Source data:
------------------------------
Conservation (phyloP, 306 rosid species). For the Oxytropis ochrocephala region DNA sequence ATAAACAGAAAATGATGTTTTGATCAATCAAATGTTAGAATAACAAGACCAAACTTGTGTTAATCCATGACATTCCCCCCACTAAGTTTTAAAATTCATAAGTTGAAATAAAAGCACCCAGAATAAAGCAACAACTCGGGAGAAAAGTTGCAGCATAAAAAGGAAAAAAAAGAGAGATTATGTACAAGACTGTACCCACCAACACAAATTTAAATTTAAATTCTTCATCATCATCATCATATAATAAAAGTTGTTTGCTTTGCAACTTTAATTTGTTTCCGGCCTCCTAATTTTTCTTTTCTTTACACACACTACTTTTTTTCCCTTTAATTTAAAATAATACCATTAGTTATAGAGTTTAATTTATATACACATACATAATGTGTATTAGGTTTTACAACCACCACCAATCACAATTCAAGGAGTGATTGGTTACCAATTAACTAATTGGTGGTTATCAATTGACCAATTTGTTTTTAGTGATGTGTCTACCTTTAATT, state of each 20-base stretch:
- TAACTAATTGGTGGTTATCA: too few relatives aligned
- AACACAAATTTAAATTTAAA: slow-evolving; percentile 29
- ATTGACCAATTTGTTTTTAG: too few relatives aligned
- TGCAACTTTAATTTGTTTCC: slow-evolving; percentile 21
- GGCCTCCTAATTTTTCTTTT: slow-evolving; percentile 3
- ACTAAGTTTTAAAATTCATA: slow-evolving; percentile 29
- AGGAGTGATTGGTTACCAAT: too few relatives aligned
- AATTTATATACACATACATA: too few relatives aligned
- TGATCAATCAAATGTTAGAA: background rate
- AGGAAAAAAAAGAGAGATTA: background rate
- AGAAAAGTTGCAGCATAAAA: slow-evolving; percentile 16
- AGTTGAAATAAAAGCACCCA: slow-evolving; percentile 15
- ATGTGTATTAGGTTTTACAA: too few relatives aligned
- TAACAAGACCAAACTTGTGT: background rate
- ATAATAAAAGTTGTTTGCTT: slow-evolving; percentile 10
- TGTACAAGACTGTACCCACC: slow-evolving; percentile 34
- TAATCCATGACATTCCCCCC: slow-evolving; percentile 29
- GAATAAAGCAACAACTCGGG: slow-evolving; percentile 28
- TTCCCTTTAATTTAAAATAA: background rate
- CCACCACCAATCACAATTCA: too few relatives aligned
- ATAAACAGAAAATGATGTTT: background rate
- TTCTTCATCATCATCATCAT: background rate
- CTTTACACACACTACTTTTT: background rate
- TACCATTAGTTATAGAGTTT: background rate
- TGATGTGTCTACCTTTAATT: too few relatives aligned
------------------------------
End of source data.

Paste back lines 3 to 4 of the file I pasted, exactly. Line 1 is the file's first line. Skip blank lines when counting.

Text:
- AACACAAATTTAAATTTAAA: slow-evolving; percentile 29
- ATTGACCAATTTGTTTTTAG: too few relatives aligned